Death of an Adjunct
By Stephen Herzenberg, Third and State
Appearing earlier this month on a radio program in Pittsburgh with labor historian Charles McCollester, I heard for the first time the story of Margaret Mary Vojtko, a 25-year adjunct faculty member at Duquesne University who died recently in poverty at the age of 83.
Two and a half years ago, the Keystone Research Center released the most comprehensive state report in the United States on the rising use of adjunct faculty at colleges and universities. The numbers were sobering. Even if they cobbled together a full-time (10 courses per year) load at multiple institutions, adjunct community college faculty in Pennsylvania earned only about $25,000 annually. Contingent faculty members and instructors taught 42% of the courses at all public colleges and universities in Pennsylvania (versus 49% nationally). Most part-time/adjunct faculty members in Pennsylvania public higher education received no health or pension benefits.
Given cuts in state funding for higher education since we wrote our report, the situation is surely worse today in Pennsylvania.
How do we avoid a future in which a majority of higher education faculty earn less than a “quality” wage — a wage sufficient to give teachers time to prepare lessons, establish office hours, and provide feedback that increases student learning?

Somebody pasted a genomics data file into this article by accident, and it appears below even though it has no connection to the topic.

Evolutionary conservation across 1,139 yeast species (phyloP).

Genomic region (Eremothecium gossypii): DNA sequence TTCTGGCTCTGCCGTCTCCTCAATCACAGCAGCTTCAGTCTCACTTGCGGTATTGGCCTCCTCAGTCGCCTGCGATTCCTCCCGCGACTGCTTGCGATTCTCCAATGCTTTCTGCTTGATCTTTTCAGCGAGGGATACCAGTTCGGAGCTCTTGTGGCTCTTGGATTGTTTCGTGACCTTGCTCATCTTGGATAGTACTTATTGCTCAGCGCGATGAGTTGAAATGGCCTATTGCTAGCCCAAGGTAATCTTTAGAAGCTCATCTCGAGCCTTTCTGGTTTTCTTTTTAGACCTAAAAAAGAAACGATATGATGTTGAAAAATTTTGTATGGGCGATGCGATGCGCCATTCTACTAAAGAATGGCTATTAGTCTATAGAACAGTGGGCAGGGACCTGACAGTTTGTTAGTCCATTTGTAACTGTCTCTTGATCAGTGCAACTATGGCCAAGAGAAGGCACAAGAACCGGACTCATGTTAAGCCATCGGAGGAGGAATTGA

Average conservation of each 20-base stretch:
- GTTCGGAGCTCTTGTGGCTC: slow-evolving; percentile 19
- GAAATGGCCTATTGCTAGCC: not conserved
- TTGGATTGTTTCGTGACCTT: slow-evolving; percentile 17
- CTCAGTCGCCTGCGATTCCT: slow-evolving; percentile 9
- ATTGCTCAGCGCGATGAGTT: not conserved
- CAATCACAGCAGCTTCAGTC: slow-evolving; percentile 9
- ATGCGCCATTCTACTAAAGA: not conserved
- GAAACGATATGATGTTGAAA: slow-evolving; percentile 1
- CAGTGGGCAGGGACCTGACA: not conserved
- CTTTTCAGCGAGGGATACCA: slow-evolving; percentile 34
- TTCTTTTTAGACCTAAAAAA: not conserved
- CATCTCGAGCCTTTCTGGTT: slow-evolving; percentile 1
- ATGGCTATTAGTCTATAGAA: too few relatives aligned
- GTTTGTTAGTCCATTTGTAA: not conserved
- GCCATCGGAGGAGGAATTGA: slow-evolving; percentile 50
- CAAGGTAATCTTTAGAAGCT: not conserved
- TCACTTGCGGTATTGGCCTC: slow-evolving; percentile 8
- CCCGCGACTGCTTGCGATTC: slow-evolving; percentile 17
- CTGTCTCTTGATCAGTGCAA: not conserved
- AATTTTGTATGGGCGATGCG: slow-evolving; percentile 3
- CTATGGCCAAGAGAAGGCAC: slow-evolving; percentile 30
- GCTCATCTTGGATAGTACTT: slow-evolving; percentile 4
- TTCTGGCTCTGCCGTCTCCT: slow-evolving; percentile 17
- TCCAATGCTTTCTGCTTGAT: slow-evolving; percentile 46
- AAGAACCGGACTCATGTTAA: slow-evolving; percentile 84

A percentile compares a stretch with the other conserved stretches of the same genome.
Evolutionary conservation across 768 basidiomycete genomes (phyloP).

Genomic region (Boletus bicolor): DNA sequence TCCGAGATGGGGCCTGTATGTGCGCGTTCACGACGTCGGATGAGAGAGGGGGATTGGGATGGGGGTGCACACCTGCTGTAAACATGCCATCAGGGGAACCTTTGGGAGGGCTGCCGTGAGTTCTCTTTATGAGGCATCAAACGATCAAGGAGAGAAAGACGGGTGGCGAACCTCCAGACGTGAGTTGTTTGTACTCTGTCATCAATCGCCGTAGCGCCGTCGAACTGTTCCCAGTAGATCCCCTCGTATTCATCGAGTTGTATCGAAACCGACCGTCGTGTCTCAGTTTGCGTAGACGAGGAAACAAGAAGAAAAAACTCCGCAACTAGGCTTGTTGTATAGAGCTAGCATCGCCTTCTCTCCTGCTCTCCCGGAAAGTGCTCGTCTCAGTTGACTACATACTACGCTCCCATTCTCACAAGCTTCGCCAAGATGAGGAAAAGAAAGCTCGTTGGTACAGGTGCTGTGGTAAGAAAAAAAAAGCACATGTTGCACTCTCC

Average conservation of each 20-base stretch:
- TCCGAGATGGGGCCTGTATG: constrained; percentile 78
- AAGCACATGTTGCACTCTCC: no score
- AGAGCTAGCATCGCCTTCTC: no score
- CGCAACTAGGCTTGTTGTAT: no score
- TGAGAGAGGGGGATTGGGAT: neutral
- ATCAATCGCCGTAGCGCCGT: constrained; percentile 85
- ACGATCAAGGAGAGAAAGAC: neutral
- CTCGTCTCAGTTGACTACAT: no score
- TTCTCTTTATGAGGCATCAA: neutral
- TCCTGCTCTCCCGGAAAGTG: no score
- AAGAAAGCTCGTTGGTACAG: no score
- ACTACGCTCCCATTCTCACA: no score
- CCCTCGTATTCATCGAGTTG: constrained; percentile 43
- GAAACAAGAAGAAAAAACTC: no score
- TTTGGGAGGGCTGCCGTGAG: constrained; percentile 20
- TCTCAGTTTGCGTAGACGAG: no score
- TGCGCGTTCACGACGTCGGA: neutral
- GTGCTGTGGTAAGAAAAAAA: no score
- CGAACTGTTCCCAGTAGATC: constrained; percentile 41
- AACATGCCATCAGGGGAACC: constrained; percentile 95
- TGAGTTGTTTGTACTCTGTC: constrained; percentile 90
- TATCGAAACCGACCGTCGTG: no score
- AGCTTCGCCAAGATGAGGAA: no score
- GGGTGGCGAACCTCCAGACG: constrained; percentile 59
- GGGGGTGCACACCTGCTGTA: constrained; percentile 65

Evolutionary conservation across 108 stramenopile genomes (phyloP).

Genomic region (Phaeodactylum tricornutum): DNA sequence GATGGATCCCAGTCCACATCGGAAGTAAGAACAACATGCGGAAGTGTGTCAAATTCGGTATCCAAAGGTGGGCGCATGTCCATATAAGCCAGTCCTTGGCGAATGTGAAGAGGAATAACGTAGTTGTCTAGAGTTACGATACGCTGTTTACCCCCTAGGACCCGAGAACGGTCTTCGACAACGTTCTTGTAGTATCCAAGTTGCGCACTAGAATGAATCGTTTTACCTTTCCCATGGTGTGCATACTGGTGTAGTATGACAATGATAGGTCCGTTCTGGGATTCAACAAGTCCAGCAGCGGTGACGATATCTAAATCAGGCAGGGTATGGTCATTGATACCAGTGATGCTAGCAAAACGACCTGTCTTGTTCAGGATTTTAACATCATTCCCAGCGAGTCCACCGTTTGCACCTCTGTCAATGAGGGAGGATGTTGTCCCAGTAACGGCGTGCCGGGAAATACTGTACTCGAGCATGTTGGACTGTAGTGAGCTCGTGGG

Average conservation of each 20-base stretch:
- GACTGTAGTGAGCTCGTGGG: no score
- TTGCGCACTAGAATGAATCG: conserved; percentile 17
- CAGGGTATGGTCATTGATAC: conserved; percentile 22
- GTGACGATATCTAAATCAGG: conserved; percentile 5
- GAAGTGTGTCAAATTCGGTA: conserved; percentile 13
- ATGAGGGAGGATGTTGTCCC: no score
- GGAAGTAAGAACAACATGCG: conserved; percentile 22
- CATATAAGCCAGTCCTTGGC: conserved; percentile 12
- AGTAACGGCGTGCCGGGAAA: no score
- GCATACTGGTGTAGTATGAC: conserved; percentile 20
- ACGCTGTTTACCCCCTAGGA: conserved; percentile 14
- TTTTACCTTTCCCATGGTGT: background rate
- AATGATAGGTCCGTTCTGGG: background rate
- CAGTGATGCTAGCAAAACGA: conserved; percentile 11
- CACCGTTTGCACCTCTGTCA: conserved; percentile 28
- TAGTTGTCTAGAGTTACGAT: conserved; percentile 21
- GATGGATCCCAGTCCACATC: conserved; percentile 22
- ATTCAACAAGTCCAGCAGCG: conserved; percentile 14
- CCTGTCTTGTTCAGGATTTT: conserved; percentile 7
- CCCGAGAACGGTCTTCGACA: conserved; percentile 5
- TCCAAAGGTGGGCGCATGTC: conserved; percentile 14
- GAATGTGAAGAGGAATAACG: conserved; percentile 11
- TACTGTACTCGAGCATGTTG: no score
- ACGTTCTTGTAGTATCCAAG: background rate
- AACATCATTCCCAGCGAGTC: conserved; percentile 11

It would help if we honored the rights of part-time/contingent faculty to join a union — starting, for example, at Margaret Mary’s Duquesne. One game-changing option would give all part-time and contingent faculty at publicly funded Pennsylvania higher education institutions the freedom to form a single statewide local union. This would enable part-time and contingent faculty to negotiate statewide wage and benefit standards and working conditions consistent with teaching excellence. (This type of geographically based union that lifts up low wages and benefits in service industries that can’t relocate — because they have to be near their “customers” — is exactly what is needed to rebuild the middle class generally in Pennsylvania and the United States. See my earlier posts on fast food workers and on the 50th Anniversary of Martin Luther King’s “I Have a Dream Speech.”)
State lawmakers also need to develop — and fund — a long-term plan for paying all higher education teachers a “quality wage.” In a world both moral and rational, this could be part of a broader plan that also makes post-secondary education affordable again for students, and marries online and in-person education to lower costs while maintaining quality.
This approach starts with values — the outcomes we want for students, faculty, and taxpayers — and then uses technology, collective problem-solving, and social negotiation to create a world that honors those values. Imagine the possibilities.
The story of Margaret Mary is a sad reminder that all public policy discussion should start from values — the world we want to create and, unfortunately, the world we want to avoid.
Photo by Jayson Cassidy released under a Creative Commons license.